ATP Oil & Gas Co.
Understanding the Downside

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By IdiotSuivant
February 12, 2010

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This has to be one of the best boards in Fooldom. Swizzled, the time you've been with and spent on this company is impressive and much appreciated. I'm encouraged to see DB and C9 here, as well. I read all your (and a few others') posts back to the beginning, listened to last week's presentations, and bought a position the day before yesterday.

With $336m in liquidity, Titan un-half-sold, and $420m in capex spending that they can't let up on--and that, as DB notes, will likely be spent swiftly--they really can't afford any hiccups.

I'm not savvy enough about debt to understand why "unsecured senior debt" means a convertible, but I assume it's what C9 said: this is the only sort of debt on which they'd be able to get reasonable terms. (I get what a convertible is and why it's cheaper money.) Please (anyone) correct me if I'm missing something (or everything!) here.

And Swizzled (great name, btw): you say above that the non-asset-sale-facility loan--the one with $1b and change left on it--doesn't carry the 75% debt-paydown requirement (sweep-aside? what's the term for this? garniture? heh), but the Second Amendment refers to the term loans, plural. It sounds as though this requirement is now being applied to the first loan--if they issue unsecured senior debt, 75% of the proceeds will have to go toward repayment of both loans. (We think there's call it $50m left on the $600m loan, so further proceeds would have to go toward repaying the $1b loan. Otherwise, why the plural? C9--if you're there--can you speak to this? (And you're a money-manager, aren't you? Can you tell me anything about Blackrock's reputation?)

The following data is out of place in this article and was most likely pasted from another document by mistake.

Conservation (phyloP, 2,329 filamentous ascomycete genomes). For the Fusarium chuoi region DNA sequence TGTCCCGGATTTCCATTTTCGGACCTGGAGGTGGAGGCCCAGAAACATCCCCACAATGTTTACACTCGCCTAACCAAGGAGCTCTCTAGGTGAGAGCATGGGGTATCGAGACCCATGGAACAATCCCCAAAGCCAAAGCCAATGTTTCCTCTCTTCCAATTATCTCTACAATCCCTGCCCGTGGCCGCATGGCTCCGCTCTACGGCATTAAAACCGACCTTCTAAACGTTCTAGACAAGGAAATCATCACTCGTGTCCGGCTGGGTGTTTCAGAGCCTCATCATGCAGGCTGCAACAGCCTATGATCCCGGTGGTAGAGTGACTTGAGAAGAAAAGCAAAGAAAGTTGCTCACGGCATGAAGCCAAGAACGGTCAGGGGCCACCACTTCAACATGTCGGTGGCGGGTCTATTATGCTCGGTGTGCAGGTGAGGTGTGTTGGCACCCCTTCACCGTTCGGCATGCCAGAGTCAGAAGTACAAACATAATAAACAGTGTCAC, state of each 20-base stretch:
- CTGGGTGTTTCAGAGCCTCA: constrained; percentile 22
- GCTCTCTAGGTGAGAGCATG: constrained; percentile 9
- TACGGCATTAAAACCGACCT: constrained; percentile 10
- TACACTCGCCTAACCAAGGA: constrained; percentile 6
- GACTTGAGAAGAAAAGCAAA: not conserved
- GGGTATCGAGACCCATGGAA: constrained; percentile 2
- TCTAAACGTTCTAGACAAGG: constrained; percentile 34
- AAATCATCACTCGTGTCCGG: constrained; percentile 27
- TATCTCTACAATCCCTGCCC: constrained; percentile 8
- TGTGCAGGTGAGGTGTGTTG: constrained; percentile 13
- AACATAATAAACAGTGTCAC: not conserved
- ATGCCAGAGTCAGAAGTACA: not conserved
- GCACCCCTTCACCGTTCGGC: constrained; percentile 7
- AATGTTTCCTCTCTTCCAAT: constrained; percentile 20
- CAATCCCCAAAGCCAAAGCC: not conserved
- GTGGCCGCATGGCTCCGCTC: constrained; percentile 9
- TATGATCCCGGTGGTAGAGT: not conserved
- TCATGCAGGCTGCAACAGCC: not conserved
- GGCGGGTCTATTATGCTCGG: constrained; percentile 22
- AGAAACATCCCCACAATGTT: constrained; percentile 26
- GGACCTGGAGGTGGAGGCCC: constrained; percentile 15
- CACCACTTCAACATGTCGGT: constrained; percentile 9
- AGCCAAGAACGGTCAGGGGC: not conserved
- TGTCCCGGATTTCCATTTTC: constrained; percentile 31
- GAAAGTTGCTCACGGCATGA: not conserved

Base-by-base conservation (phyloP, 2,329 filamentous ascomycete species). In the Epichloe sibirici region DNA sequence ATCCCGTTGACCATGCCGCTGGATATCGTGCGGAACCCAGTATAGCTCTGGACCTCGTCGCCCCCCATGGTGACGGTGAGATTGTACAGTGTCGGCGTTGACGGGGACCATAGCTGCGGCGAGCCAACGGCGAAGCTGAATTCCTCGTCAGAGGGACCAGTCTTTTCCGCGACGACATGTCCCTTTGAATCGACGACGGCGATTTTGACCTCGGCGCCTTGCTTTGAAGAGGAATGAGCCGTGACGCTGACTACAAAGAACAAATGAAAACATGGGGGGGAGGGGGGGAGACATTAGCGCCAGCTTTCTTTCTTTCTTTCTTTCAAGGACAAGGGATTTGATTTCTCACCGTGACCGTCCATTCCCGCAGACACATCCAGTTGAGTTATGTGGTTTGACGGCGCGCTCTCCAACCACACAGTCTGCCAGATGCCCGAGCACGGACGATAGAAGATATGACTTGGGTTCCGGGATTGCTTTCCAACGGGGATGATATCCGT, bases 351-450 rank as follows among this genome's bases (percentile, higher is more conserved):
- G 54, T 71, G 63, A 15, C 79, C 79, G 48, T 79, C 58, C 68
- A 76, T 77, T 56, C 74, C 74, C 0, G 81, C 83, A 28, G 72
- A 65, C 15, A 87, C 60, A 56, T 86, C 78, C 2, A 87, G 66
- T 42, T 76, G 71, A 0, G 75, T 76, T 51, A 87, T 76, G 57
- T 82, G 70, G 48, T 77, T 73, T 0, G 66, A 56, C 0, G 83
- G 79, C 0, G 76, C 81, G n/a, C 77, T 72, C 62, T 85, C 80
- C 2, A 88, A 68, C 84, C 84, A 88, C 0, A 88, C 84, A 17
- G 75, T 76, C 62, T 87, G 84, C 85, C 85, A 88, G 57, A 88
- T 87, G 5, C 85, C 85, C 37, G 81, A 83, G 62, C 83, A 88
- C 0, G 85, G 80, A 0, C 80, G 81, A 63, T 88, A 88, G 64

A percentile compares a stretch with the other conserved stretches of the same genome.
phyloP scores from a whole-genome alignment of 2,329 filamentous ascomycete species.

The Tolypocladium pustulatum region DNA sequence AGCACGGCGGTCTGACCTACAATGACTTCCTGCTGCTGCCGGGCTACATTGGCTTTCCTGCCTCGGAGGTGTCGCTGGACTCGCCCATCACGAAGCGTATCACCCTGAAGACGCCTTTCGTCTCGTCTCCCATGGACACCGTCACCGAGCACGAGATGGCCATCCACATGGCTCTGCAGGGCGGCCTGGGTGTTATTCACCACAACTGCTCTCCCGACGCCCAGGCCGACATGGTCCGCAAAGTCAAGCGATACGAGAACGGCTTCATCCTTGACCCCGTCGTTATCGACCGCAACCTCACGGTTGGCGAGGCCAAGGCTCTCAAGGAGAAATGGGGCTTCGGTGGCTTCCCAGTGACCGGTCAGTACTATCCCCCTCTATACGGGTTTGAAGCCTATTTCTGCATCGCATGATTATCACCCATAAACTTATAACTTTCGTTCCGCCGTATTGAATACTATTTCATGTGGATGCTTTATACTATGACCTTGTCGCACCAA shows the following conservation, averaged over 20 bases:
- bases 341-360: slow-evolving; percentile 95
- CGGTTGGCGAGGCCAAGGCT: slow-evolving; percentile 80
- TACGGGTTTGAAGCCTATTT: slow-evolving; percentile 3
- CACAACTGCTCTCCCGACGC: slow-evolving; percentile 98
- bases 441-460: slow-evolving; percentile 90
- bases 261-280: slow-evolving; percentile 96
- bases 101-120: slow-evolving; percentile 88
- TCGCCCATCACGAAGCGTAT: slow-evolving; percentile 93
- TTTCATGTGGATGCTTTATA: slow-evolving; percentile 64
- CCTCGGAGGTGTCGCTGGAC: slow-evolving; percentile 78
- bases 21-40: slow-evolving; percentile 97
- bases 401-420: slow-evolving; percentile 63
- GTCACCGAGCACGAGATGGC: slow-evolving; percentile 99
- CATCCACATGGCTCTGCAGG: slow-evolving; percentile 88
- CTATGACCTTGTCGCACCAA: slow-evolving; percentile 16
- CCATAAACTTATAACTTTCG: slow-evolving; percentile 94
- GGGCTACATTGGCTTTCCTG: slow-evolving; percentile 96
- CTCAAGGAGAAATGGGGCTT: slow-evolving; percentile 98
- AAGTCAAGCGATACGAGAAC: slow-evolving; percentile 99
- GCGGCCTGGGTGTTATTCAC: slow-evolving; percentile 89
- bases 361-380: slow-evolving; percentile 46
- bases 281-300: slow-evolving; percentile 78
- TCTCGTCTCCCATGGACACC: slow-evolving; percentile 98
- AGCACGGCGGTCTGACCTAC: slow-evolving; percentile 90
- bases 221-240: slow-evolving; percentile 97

They're obviously sitting on a lot of oil, but it isn't flowing yet and they're also sitting on a lot of debt. The fact that this year's capex budget is 90% of current book value is attention-getting. (Of course, equally so is the fact that their market cap--and BV!--is a tenth of their reserves' PV-10 and their infrastructure.) Dilute by 50% and you've only raised $700m, and only $175m if 75% has to go toward debt repayment. How many hiccups before further dilution still would be required?

Not nay-saying, here, but wondering how well I understand the downside, because I'd like to buy twice what I did. If things go well, this will be the investment of my year. My step-father was a wildcatter, though, and I remember how much can go wrong, even after the casing's laid. If three of the wells that are expected to begin producing in the next six months for whatever reason fail to do so, could these guys end up someone else's lunch for $2/share?

Thanks in advance for any responses, and for everyone's work already: it was a pleasure to read through it all.

Cheers-- Beau